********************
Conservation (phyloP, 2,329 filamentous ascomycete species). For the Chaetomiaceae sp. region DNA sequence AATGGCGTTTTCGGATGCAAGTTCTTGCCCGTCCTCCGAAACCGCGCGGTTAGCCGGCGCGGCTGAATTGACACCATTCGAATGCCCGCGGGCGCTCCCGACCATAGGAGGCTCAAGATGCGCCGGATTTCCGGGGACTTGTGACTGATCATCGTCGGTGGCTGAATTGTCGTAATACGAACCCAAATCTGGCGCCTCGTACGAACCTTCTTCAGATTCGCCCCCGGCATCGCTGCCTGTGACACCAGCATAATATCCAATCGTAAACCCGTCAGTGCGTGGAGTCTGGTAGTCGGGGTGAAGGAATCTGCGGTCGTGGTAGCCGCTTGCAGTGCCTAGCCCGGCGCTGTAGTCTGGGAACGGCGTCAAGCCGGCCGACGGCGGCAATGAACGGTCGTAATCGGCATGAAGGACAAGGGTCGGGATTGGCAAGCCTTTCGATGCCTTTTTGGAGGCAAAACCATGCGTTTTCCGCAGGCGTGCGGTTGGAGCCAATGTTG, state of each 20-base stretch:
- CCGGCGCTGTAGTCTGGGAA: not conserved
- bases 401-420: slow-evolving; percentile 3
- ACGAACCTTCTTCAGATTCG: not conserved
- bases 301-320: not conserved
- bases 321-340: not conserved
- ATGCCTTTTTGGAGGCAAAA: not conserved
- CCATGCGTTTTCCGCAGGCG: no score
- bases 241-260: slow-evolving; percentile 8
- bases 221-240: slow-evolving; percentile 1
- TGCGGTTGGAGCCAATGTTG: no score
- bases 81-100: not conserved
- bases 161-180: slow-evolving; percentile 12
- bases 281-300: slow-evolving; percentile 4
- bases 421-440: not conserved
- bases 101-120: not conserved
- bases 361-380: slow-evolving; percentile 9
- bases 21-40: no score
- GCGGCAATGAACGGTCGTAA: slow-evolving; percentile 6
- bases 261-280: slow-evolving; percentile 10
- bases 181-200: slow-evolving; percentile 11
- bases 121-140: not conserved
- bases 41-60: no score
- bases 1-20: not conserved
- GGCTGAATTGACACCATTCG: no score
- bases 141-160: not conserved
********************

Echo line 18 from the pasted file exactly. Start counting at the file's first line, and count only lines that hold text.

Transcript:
- bases 21-40: no score